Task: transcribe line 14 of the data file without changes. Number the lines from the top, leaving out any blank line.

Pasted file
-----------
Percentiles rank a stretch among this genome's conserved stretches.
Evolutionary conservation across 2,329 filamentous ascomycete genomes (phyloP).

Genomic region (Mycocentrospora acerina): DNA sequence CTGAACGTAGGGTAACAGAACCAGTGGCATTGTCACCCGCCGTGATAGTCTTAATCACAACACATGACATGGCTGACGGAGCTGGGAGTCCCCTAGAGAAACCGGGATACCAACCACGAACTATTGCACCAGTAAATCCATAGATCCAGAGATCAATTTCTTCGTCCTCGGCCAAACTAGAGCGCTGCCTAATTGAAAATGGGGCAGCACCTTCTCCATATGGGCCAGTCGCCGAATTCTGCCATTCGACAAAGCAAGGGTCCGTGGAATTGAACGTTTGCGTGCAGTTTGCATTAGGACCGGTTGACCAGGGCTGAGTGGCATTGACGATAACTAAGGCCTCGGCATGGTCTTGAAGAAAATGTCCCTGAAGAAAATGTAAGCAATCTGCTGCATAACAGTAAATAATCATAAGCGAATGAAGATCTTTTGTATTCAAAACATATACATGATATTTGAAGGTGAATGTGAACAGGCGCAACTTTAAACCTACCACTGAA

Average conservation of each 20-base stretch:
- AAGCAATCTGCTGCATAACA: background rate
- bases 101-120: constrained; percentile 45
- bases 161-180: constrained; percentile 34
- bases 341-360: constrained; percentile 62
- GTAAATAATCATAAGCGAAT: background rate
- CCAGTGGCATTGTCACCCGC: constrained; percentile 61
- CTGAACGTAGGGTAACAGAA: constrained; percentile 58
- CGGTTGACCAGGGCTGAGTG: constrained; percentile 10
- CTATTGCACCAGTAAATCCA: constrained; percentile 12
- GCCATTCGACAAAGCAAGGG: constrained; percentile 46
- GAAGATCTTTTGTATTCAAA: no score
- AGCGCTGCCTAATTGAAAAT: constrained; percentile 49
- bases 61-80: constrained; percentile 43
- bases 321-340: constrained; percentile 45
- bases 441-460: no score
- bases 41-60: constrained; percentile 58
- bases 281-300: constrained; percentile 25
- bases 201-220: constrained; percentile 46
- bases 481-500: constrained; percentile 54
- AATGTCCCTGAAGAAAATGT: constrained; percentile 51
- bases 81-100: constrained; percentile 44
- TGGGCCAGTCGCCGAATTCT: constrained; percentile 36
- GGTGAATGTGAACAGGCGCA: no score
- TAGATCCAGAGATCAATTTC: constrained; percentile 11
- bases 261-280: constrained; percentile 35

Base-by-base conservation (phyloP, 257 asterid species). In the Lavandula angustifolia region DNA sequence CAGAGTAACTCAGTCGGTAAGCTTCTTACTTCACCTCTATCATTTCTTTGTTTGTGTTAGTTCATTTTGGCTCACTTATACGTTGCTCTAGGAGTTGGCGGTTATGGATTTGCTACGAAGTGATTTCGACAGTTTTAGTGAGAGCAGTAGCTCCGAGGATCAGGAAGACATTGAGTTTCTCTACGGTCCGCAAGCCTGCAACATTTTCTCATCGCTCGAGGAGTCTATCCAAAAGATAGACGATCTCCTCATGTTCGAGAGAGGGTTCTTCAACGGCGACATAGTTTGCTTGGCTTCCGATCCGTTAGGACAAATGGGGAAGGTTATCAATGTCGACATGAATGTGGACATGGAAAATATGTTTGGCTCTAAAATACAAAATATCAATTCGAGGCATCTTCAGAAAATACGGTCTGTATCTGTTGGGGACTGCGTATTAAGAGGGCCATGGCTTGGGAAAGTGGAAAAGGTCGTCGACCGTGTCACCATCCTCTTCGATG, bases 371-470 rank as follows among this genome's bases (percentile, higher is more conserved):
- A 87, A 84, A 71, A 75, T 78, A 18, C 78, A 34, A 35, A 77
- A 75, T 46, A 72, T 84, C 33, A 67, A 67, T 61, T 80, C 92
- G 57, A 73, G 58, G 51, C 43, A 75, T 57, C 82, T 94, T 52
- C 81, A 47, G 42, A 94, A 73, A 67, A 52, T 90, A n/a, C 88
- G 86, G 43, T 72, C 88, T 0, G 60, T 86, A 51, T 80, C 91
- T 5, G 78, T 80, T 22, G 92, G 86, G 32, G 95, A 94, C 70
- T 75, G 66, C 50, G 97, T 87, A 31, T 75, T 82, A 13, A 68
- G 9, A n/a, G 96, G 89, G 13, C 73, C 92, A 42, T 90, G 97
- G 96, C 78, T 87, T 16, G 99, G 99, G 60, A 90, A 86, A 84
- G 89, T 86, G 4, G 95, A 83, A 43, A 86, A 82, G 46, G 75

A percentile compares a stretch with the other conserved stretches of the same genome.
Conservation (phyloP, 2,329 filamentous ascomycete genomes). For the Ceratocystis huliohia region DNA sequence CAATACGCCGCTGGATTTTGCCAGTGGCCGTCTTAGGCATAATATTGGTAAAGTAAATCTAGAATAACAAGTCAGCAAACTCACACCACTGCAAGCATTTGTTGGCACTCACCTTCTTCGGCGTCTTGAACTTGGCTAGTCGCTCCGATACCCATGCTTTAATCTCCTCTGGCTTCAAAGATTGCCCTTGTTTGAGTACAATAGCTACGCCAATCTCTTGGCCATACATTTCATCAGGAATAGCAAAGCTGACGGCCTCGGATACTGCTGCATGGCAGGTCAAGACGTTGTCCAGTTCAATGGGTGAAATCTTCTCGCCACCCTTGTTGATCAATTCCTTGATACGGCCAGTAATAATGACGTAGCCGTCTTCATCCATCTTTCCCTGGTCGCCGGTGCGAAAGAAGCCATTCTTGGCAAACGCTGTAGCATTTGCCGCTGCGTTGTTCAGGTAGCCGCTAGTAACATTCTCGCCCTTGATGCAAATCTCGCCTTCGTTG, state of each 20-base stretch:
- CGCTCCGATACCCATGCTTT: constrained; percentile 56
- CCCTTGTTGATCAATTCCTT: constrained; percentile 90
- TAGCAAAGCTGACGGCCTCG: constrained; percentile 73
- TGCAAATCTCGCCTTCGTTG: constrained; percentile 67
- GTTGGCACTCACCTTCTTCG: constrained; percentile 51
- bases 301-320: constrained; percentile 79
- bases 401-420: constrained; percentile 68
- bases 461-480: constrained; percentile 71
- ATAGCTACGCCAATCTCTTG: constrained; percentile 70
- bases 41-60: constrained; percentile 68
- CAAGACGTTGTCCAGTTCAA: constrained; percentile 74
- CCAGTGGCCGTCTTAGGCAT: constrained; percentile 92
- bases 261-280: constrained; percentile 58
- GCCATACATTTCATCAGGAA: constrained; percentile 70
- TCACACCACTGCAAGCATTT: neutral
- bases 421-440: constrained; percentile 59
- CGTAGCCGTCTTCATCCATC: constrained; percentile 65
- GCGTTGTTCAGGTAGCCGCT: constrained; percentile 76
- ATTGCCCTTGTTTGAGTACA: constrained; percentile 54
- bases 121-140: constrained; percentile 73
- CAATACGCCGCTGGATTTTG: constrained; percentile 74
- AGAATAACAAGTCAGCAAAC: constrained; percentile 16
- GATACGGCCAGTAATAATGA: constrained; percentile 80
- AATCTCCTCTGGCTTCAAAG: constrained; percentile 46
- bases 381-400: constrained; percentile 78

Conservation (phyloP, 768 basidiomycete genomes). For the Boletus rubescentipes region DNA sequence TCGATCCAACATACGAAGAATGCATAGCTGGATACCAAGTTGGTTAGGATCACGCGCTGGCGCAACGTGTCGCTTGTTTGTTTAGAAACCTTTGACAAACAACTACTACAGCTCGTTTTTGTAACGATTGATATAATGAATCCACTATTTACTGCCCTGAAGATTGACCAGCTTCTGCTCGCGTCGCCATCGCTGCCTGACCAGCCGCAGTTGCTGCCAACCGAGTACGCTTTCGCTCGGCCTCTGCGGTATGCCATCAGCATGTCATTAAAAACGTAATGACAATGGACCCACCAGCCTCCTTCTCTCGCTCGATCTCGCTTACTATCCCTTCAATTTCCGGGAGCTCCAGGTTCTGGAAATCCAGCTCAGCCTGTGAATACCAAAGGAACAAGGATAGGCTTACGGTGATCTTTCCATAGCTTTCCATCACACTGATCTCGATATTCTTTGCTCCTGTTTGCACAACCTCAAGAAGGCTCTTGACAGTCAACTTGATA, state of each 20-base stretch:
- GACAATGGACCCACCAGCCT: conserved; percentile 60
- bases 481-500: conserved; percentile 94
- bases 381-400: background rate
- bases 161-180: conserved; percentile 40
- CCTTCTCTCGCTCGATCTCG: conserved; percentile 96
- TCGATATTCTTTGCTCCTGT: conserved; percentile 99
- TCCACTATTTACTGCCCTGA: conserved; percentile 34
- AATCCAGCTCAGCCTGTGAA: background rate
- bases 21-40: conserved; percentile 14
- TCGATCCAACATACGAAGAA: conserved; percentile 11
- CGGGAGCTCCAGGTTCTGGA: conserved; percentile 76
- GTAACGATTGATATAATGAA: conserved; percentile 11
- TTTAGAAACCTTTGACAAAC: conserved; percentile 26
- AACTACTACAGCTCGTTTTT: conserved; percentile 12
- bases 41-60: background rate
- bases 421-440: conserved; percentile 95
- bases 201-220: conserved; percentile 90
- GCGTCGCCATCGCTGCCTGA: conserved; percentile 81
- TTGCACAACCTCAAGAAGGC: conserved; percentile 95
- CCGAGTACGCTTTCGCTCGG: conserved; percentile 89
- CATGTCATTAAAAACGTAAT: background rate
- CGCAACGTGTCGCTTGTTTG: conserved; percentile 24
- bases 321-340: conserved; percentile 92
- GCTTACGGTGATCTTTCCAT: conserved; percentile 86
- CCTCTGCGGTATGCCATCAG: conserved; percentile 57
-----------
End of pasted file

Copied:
- GCCATTCGACAAAGCAAGGG: constrained; percentile 46